Begley Bloom: How did you get your start?
Desmond: The seeds for CodingNomads were planted over 10 years ago when my husband Ryan decided to learn to code, so he could work remotely while traveling. Over the years we both felt the pull of the travel bug, coupled with the push of rising San Francisco rent. At the end of 2015 we decided to take a break from San Francisco to live in Central and South America and figure out our next career moves from there. While abroad, Ryan and I worked remotely in software engineering and freelance writing, respectively. We constantly met people who longed for skills to also work remotely. Aware of the huge demand for software engineers and with Ryan’s background in software training, we thought of the idea to teach coding bootcamps while traveling. It’s like a foreign language immersion program, but with programming languages.
Begley Bloom: Where was your first bootcamp?
Desmond: Our first course was in Bali in March 2017. It was a nomad’s version of a garage start-up. Now we’re headed to Thailand for our summer course, and just announced our coding bootcamp in Playa del Carmen, Mexico for this September. Sometimes it all still seems like a dream, but we’ve worked hard, stayed true to ourselves and are incredibly proud of the results so far.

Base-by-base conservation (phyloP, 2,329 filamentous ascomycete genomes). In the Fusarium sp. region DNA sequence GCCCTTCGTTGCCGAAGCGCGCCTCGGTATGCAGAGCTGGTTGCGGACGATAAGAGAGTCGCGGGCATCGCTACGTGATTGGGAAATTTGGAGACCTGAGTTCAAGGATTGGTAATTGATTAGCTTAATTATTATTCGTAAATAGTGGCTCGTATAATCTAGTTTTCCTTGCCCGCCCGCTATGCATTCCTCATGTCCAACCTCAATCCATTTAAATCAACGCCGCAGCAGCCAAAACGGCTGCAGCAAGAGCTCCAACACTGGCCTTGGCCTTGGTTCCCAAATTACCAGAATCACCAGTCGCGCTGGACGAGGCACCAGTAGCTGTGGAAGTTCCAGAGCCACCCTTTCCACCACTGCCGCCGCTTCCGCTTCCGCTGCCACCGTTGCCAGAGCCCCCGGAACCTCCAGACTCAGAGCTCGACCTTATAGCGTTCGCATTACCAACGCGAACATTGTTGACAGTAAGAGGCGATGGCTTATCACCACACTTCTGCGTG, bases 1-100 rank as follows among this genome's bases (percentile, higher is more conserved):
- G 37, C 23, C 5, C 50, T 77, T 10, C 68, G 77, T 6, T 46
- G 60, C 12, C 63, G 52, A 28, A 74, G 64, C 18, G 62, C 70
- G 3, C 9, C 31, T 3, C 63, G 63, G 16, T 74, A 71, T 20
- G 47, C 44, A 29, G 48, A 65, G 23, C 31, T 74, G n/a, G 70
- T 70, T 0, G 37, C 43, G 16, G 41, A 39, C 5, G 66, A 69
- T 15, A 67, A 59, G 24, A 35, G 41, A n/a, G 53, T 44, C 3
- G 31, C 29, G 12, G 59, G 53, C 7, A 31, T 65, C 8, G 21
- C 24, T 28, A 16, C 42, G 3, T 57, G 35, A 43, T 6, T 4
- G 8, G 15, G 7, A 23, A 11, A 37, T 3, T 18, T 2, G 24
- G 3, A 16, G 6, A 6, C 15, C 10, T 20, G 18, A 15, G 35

Begley Bloom: Did any other entrepreneurs inspire you?
Desmond: When building our brand, we looked to “workation” companies like Remote Year and Hacker Paradise. These companies made bold moves to help people travel while working and have spurred an entire industry of companies catering to digital nomads. We also researched reputable coding bootcamps and spoke with coding bootcamp graduates to learn what makes a great bootcamp. I am also constantly inspired by other digital nomads that I have met or read about. In Bali we were surrounded by passionate, motivated people who were following their dreams and working on interesting projects.
Begley Bloom: Why did you decide to incorporate travel into the bootcamp experience? Do you think travel has an impact on learning?
Desmond: The initial inspiration behind CodingNomads was a coding bootcamp for digital nomads by digital nomads. The picture quickly became much bigger than that, as some of our students simply wanted to learn skills for jobs in their hometowns, as well as our larger goal to expand educational opportunities within developing countries. Regardless, we thought the experience of attending a coding bootcamp abroad would bring so much more value to someone’s life than attending one at home. While traveling may seem distracting, the novelty wears off quickly and students are really able to focus more on studying while living abroad. Perhaps the most special aspect was the bond everyone formed on the road. The students really became a team while learning and traveling together, with a group of friends there for support and weekend adventures. When travel challenges inevitably arose (like figuring out how to get a large toad out of your bathtub in Bali, or acute motion sickness from winding mountain roads and rough boat rides), the group grew to be more adaptable and creative problem solvers, as well as team players. All of these are incredibly valuable soft skills that aren’t as readily taught in a regular curriculum.